It’s natural to think that in a health sector — pediatrics, obstetrics, primary medical care — that the issues of livelihood are going to be expressed through the systemic and physical complaints of the body, he said, but “this is an ideal opportunity for World Bank to make an investment in bringing the primary health care sector into the livelihood area.”
Mazurana pointed to a panel survey in northern Uganda, where the population has suffered terrible loss of life and livelihoods through armed conflict and widespread insecurity. The study looked in 2013 at 1,877 households to find out how people are surviving and recovering from conflict and what role internal and external support played.
Those who had the greatest wealth, assets and food security had their own livestock, their own business or were employed by the government, she explained, while those worse off were not more likely to receive livelihood services or social protection than the former.
If there is peace, people can find work — and when they find work and have money, it helps them deal with the trauma of having going through war and being penniless. But post-trauma livelihood opportunities may be nonexistent or exploitative, and markets can be weak and underdeveloped. On top of that, some livelihood programs and social protection services often benefit mostly the wealthiest and food-secure households.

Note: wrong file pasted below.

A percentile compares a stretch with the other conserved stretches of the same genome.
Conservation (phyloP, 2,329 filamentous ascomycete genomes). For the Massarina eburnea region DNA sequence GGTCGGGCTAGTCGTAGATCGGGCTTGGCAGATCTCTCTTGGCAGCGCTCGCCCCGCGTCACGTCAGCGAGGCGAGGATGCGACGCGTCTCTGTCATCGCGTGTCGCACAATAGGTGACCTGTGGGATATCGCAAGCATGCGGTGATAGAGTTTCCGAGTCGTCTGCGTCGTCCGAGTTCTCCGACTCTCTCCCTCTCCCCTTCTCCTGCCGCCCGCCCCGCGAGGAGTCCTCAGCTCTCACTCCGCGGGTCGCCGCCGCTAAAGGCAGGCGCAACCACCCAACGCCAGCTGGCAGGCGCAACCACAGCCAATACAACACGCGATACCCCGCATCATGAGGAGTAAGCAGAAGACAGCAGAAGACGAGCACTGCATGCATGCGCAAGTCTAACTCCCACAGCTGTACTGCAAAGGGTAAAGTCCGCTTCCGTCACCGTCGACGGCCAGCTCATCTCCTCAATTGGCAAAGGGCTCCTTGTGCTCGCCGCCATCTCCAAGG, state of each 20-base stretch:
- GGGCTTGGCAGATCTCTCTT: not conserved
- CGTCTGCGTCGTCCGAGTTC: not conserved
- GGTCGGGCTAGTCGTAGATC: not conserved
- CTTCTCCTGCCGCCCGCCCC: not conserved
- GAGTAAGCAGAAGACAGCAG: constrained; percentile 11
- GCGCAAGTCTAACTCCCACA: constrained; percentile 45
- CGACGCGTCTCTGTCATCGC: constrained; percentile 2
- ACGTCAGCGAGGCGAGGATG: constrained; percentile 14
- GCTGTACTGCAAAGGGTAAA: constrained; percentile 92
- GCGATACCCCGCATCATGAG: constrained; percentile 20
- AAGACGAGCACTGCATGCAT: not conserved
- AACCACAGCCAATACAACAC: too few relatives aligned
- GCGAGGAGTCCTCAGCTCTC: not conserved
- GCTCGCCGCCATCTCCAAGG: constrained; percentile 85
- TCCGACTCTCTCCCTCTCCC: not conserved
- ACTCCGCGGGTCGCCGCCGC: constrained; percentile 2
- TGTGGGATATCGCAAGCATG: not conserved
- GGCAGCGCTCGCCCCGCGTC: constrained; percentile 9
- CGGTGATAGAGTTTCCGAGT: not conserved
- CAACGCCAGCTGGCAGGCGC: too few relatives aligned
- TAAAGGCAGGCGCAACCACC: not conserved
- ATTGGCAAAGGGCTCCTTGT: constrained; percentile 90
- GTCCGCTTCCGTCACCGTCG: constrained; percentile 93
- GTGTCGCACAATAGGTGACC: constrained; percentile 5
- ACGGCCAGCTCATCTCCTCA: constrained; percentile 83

“We have to respond to this different reality,” De Berry said. “You have to offer different things to different people. What gets offered under livelihood programs? Microcredit, inputs like seeds and plows, a very unimaginative package…the assumption is that that everyone will respond to that equally. But people have different vulnerabilities.”
And the connections between psychosocial and economic needs can’t be missed, she pointed out.